By Sandy Griswold.
Even though the limbs of the trees are still bare and all the country, far flung in all directions, dour and drab, the flowers of the elms, the buds of the cottonwoods, and the maples, have begun to swell, and the ashes and the lindens are dawning an all but intangible film of promise, we know that robin time is all but at hand and that the red-breasted battalions, with golden trumpets and atune, are rapidly marching our way.
The Redbreasted Scouts.
Already the reconnoitering scouts have been seen, swooping low over the ground, or perched silent on housetop or tree, waiting only the mandate of the winds to signal onward their mighty followers.
And what a joyous boon it is to all mankind the coming of this darling bird, and more so this spring than usual, as few of them, not withstanding the almost utter absence of the roistering weather of the season, lingered with us beyond an uncommonly early period in autumn's reign.
When They Leave Us.
In a single night, in mid-October, these birds seemed to disappear absolutely to the last bird and despite the frequent sorties I have made during winter months, not a single bird have I seen, when in former years, even in the severest of weather I have found them not isolated and alone, but at times in considerable flocks. The season now so rapidly flitting away, was most peculiar in this respect, for not even a number of visits to regions where they were always to be found, if anywhere, especially up in the thick woods and tangly ravines which spread out in such wonderful expansion along both the upper and lower roads between the city and the legendary old village of Calhoun, and midway between the two, were not rewarded by even a floating feather or the memory of a chirp. All had gone as completely as those of more delicate nature, the orioles, the swallows, and the swarms of warblers.
Tomtits, bluejays and cardinals were always more or less in evidence, but not a robin and there is none to deny, so far as I have been able to hear, but that redbreast made a cleaner exit last October than for any fall in many, many years.
There is the one potential fact that accounts for the watchful waiting among those who love this homely, yet beautiful, little visitant of our dooryards, that has been so marked all through the month of February for the first symptoms of their return. And now that, at least the forerunners of the hordes soon to follow, are here, we are all glad and all supremely thankful. It will not make much difference, however, it Old Boreas does indulge to one of his tantrums, the robins are coming, and in full force, all will soon be here.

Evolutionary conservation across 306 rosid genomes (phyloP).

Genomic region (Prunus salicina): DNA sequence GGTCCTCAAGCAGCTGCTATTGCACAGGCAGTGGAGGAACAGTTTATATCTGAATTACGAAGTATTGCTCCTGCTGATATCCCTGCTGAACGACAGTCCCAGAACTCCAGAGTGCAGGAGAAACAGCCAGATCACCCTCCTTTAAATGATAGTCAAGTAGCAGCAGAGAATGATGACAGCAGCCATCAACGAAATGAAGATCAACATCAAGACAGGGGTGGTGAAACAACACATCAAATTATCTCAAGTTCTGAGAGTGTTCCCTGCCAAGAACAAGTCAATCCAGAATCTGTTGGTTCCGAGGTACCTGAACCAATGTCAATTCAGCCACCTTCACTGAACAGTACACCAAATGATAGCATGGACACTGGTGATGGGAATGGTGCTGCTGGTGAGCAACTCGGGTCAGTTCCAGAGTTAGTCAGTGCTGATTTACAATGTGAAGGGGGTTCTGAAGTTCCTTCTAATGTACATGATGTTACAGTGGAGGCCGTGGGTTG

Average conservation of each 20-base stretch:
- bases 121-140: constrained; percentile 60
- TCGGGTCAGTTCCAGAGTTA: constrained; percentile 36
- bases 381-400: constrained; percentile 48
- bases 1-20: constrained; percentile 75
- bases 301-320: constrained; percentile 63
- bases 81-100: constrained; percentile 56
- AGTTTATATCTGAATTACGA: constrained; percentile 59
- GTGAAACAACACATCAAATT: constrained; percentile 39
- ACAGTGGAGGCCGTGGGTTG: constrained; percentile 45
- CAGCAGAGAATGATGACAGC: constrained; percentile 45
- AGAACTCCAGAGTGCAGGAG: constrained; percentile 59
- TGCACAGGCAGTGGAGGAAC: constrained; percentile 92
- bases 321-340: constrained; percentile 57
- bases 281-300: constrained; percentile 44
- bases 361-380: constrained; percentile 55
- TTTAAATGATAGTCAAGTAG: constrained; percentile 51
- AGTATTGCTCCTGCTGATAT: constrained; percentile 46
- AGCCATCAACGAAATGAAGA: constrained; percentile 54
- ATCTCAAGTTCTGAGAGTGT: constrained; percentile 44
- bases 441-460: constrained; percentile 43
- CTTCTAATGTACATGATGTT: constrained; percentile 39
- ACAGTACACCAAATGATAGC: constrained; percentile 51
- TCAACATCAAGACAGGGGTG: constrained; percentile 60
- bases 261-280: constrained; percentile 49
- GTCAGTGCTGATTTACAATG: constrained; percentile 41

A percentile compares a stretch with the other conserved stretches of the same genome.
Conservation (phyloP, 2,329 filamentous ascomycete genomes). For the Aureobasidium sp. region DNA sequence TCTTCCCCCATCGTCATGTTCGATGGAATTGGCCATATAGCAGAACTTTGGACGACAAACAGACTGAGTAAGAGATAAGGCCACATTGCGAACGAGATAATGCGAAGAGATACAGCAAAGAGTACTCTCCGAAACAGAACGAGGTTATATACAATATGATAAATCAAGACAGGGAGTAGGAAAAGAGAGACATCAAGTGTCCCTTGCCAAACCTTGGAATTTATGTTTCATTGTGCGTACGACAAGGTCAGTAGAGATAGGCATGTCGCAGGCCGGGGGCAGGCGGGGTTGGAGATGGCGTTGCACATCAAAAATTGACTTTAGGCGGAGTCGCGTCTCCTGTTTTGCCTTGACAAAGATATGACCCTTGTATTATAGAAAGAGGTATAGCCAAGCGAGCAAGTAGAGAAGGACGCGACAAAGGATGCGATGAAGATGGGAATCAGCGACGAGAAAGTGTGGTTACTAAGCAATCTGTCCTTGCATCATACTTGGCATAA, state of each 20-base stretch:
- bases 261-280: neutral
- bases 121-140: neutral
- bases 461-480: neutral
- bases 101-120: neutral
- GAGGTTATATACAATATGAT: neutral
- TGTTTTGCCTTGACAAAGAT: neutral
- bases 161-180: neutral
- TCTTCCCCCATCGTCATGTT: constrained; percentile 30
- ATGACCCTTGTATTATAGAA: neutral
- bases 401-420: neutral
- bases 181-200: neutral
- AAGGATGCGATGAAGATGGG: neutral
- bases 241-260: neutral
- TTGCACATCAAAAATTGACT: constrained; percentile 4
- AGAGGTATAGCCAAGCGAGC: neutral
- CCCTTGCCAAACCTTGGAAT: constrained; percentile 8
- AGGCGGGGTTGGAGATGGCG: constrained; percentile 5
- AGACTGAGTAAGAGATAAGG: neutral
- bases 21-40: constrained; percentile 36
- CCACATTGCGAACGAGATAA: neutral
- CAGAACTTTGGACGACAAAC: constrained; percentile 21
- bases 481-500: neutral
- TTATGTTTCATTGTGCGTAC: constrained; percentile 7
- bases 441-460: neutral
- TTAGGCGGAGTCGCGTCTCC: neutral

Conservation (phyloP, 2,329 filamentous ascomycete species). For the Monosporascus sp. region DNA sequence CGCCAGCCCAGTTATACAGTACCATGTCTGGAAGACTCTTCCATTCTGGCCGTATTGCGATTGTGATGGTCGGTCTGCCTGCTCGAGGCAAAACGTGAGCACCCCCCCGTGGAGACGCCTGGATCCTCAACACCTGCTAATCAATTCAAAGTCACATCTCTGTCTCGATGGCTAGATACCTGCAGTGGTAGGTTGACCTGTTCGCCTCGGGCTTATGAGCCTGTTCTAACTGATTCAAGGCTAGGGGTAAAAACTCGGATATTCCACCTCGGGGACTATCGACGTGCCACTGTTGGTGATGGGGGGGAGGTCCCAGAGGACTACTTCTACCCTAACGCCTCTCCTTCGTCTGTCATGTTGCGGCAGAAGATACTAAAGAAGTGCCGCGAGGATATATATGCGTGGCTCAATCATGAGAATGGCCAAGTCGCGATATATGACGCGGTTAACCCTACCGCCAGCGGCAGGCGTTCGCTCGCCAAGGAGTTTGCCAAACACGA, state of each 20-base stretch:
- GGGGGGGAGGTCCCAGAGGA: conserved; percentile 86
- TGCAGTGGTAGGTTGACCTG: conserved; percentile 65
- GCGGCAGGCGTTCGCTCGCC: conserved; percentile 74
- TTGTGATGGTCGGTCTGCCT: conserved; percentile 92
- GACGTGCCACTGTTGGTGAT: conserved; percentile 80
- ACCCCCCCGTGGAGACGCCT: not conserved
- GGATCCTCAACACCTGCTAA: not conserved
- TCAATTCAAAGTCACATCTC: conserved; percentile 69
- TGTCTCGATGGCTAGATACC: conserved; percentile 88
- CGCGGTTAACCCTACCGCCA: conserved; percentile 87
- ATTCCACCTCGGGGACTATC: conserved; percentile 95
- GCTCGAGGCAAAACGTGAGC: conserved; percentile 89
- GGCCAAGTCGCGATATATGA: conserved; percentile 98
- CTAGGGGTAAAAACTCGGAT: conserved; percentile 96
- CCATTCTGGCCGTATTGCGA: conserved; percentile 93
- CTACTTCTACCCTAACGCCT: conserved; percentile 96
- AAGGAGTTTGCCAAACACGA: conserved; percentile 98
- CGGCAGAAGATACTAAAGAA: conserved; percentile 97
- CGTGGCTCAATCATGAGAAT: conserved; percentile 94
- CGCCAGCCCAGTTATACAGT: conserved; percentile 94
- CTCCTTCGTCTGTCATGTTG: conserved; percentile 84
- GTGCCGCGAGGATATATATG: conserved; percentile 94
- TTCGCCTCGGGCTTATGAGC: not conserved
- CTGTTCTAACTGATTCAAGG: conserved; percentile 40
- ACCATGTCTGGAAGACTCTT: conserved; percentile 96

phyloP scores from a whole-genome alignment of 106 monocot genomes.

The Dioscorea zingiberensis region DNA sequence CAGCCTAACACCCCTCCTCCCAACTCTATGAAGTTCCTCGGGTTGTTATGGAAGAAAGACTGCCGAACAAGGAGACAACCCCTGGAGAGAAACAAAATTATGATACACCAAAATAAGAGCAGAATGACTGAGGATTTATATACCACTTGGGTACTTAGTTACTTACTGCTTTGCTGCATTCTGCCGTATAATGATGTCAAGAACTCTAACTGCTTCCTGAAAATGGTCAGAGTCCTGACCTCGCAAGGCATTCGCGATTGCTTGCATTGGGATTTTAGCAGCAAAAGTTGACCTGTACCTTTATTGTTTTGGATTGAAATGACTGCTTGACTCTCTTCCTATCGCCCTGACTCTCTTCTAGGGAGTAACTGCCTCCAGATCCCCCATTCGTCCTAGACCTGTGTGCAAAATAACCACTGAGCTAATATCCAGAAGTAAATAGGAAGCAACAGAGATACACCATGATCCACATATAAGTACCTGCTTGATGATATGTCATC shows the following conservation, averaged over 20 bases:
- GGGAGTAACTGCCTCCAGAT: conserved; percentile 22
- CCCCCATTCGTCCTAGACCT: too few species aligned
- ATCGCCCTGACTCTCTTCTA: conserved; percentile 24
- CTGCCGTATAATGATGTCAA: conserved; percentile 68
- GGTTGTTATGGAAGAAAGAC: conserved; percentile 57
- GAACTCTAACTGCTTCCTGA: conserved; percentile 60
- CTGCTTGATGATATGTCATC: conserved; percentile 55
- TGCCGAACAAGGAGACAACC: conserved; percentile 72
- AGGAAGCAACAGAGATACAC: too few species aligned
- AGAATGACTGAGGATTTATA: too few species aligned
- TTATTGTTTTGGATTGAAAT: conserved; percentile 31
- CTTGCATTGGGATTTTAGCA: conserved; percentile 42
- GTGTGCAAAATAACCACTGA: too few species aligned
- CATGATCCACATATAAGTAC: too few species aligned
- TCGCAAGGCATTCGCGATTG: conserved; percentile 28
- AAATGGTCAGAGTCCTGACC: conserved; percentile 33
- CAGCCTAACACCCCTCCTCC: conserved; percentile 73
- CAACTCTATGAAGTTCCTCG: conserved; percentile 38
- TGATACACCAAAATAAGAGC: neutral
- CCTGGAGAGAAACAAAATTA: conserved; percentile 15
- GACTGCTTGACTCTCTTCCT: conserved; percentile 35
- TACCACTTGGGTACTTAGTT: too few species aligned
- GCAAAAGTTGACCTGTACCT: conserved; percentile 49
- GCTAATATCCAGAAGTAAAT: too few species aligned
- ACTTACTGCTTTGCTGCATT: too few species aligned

And what about this wondrous little feathered enchantress, anyway? Merula migratoria, is the outlandish title scientifically bestowed upon the bird, the most beloved of all our dooryard friends.
Facts About the Robin.
Considering the fact that we all know Robin Redbreast so familiarly, he still strikes some benighted persons as trite and commonplace, so vast is the ignorance about even this most familiar of all the little visitors at our homes, our woods and our fields, our gardens, and backyards, that a few facts will no hurt a bit, but, on the contrary, be warmly welcomed by the wise as well as the foolish.
In the first place our robin is not a robin a robin at all, but properly is the redbreasted thrush, but resembling greatly the true English robin redbreast, the name for a lack of a better one, way back in the days the Pilgrim fathers, was bestowed upon the bird that we all love so well, and has become a favorite all over the land. And it was in those early times, also, that the hare became the rabbit, the grouse the prairie chicken or hen, and they will, in all probability, remain down to the end of time.
Why the robin is such an obsession among the bird lovers of this country is because it is the most confidential and the friendliest of all our common little dooryard beauties, not even excepting chickadee or cedarbird. And yet it is hardier than most of the confreres, and in some localities is regarded as much of a winter as it is a summer bird.
The Sort He Is.
Another reason for the robin's popularity is that it is a many-sided bird, much more so than any of those of gaudier plumage. Even before the bloodroot begins to illumine the sodden leaves, in these March days, or before the soft, mournful yet sweet purling call of the bluebird falls from the vernal skies, or the liquid plaint of the killdeer comes to us from the low wet places, we have days of delightful comradeship with homely little redbreast.
About here, the first nest-making starts in April. And they invariably raise two broods and sometimes three, every season - almost, invariably, four to a brood. And their eggs are a light greenish blue, very exquisite and very delicate. And from every angle and every detail it is one of the finest little songsters of all avian creation.
An Evening Denizen.
Where the orange arils of the bittersweet still light up our leafless but budding groves, all about the city of Omaha, the first thrill of his homely arietta sends a holier feeling swaying in the bearers heart. And when the snowy and pink involucre of the apple trees brighten the massing green, and the flute-like tones of the catbird have been added to the feathered orchestra, it is really heavenly to linger in your dooryard at eventide, and delight your soul with little redbreast's goodnight carrolings.March 11, 1928. Sunday World-Herald 63(24): 15-W. Leaves from the Notebook of an Old Nature Student.